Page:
The two following chapters investigate Aelred’s involvement in matters that might be considered more a part of his second role as monastic administrator than of his third as public figure. Chapter 4 (64-95) considers his relationships with various patrons and benefactors of Rievaulx itself, as well as his contacts with important church figures at Hexham and Durham, his witnessing of charters for archbishops of York, and his contacts with Savigniac monastic houses both before and after their incorporation into the Cistercian Order in 1147. But again the documentary evidence is somewhat spotty: Truax mentions that Aelred “may also have involved himself in another controversy” (88) involving the foundation of the Abbey of Jervaulx and that his “early assistance to Byland and Jervaulx seems to have endeared him to the Savigniacs” (89). Likewise she notes that “there is no way to know” (92) whether Aelred had contributed material that eventually found its way into the Peterborough Chronicle, where he is mentioned several times. In chapter 5 (96-129) the author considers Aelred’s contacts with women religious, contending that the usual assumption that he had relatively little interest and involvement with women in general and nuns in particular is belied by a careful reading of many of his works. She concludes that “For a man supposedly ignorant of and uninterested in women, an amazing number of them appear” in his writings, that he liked to use women “as praiseworthy examples” and resisted the contemporary tendency to regard women as temptresses, and that while “[w]e do not know if Aelred ever had a close female friend, . . . his portrayal of women in his writings and his acknowledgment of the possibility of such relationships in Spiritual Friendship suggest that he remained open to the possibility” (129).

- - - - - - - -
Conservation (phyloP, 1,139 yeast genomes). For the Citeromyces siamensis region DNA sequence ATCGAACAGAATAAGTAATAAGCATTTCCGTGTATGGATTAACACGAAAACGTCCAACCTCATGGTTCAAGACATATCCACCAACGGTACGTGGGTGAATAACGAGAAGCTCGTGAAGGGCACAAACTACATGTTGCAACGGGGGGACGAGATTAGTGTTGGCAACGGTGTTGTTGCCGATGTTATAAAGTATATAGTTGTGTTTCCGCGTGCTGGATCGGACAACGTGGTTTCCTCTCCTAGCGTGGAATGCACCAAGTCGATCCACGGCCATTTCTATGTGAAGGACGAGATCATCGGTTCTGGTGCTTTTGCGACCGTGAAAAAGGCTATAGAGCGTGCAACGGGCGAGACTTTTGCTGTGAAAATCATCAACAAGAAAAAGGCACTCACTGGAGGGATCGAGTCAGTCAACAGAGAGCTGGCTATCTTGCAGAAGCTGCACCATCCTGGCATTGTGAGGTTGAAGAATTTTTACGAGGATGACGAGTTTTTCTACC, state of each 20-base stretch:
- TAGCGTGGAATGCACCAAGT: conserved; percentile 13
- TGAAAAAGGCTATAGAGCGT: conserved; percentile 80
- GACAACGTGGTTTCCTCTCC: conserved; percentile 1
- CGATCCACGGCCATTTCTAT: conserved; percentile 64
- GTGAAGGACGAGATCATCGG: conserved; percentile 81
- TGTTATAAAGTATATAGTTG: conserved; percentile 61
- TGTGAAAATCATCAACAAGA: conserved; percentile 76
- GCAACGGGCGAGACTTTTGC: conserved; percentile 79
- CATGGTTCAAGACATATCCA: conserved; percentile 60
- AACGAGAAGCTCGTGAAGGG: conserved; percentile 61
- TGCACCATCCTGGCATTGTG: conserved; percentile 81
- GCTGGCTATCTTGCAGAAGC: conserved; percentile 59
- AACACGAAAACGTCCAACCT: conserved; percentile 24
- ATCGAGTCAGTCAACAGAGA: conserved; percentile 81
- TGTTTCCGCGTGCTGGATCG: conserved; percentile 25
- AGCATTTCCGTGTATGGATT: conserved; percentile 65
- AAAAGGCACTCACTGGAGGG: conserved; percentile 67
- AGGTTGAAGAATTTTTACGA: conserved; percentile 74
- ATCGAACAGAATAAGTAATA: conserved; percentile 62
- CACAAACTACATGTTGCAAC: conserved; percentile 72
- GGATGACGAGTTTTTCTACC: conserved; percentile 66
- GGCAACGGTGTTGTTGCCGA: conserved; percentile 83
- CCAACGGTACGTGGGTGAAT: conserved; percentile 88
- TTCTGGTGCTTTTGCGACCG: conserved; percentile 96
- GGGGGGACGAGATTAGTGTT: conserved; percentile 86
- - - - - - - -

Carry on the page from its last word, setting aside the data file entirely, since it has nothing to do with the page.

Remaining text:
The final five chapters turn to what would generally be considered more “public” matters, beginning with the concluding phase of the Anglo-Norman Civil War (130-48). Truax notes that “it is possible that Aelred had a small part to play” (134) following the Battle of the Standard between the invading Scots and supporters of King Stephen, especially Walter Espec, in August 1138, as he may have accompanied his abbot to the parley arranging for the surrender of Walter’s castle after the battle, but the major focus of the chapter is on the three historical works written around the time of the Treaty of Winchester ending the war in 1153. The author admits that Aelred “never explicitly states that he wrote any of these works to influence current events,” but presents a strong case that “it is very likely that Aelred had the political situation on his mind during these critical years” (138) and “that they have something to say about the times in which they were written” (131). Thus his Lament for King David and Battle of the Standard look at the combatants in the northern theater of the war with an emphasis on the need for peace and reconciliation, apparently aimed particularly at the now accepted heir to the throne, and that the Genealogy of the Kings of the English is intended to provide models for Henry from among his illustrious English royal ancestors, as well as providing justification for the new king’s rule. The next chapter (149-71) provides the most concrete evidence for Aelred’s actual involvement in a political matter, as the abbot is presented by his biographer as mediating a quarrel between Fergus, ruler of the province of Galloway in southwest Scotland, and his rebellious sons, and he evidently was influential in bringing about the eventual end to rivalry between Fergus and King Malcolm of Scotland, resulting in Fergus entering the monastery of Holyrood. Still, according to Truax, “it must be admitted that much speculation and a great deal of reading between the lines has been necessary to build this case for Aelred’s sustained political activity in the northern realm” (171).